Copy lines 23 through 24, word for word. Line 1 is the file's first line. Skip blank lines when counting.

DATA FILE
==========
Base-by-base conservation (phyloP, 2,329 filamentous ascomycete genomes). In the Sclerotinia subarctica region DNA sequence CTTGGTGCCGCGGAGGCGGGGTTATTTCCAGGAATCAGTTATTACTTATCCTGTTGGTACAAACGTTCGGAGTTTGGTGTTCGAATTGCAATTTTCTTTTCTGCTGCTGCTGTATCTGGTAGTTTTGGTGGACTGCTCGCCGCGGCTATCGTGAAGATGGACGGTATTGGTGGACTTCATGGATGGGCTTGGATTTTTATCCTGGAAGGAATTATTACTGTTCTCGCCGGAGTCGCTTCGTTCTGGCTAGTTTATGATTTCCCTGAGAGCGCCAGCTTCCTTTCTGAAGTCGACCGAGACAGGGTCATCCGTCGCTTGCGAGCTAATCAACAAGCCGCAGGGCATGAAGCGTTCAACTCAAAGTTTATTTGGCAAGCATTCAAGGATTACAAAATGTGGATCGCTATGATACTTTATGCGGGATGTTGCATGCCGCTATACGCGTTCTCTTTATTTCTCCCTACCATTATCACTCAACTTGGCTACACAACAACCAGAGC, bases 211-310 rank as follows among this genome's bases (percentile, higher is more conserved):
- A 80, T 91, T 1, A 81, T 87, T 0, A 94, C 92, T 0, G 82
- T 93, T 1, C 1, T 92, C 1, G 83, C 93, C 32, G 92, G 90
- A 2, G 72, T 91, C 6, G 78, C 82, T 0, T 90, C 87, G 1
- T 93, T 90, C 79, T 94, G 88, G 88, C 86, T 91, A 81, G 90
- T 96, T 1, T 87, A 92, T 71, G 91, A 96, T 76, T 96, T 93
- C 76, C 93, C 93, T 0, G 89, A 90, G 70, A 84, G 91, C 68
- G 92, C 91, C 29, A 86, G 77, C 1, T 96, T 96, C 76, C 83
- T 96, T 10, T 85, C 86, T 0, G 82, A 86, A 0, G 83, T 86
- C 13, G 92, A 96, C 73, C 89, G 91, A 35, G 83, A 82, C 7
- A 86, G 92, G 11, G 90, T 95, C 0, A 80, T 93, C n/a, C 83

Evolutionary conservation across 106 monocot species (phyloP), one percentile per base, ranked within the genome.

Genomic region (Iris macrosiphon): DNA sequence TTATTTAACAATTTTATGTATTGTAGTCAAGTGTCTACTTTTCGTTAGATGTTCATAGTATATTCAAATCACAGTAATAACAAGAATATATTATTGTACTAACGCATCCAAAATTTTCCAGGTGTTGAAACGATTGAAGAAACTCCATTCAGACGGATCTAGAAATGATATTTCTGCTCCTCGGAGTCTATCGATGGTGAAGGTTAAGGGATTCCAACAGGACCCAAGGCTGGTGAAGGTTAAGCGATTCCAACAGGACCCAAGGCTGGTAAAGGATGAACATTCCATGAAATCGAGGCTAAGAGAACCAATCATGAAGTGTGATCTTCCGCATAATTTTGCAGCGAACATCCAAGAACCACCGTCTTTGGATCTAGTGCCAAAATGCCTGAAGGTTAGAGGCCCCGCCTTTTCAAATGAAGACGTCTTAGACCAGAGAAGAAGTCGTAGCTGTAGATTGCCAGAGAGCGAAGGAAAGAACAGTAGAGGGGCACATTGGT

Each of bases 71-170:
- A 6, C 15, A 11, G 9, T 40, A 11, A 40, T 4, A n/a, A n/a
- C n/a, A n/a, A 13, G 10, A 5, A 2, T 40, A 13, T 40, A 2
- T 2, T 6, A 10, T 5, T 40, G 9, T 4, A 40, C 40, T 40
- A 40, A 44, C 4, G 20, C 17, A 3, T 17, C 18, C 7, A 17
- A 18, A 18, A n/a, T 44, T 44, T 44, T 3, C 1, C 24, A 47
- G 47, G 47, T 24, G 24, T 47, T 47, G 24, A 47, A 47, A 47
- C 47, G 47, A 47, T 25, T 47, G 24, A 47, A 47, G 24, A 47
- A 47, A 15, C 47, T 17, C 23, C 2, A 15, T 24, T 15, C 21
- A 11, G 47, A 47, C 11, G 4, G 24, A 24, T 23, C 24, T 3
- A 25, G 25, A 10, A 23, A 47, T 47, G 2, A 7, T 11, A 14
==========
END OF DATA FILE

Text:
- A 11, G 47, A 47, C 11, G 4, G 24, A 24, T 23, C 24, T 3
- A 25, G 25, A 10, A 23, A 47, T 47, G 2, A 7, T 11, A 14